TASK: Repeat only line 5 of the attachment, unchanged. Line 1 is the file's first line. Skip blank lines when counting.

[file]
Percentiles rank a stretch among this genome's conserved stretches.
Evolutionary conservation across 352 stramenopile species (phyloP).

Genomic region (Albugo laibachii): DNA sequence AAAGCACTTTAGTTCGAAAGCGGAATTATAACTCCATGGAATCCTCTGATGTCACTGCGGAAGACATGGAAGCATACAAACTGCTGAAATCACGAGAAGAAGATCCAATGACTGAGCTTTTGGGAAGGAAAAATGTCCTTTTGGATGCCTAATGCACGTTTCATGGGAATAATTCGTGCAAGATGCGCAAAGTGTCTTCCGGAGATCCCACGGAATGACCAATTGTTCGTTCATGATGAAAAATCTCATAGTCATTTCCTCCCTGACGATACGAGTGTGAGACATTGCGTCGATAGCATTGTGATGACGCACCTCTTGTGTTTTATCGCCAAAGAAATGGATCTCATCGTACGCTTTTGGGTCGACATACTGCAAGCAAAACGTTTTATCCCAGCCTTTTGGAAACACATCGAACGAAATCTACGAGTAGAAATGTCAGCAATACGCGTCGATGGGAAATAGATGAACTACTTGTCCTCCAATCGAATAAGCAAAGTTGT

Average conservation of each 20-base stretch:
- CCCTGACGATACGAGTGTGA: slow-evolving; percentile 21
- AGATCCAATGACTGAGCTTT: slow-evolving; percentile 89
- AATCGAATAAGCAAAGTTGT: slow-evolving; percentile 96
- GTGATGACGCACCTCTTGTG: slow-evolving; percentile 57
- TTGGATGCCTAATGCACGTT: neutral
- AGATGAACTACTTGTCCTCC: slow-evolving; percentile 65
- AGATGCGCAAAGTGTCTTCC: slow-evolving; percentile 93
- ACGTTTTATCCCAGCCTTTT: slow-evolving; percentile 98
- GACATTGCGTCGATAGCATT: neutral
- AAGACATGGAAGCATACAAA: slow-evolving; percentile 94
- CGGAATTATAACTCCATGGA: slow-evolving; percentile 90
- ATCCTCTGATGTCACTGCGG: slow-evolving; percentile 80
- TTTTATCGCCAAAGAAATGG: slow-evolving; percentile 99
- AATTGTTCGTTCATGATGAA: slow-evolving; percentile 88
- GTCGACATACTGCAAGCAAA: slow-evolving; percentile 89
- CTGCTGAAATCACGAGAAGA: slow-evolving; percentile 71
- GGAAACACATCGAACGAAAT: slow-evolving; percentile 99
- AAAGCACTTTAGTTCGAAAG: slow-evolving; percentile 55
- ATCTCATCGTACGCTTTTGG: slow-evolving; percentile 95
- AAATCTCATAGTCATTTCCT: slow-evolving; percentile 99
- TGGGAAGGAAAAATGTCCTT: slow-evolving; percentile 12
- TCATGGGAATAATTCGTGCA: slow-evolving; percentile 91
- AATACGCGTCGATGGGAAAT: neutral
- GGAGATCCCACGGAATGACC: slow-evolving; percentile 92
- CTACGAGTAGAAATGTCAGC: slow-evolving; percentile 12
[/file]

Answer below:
- CCCTGACGATACGAGTGTGA: slow-evolving; percentile 21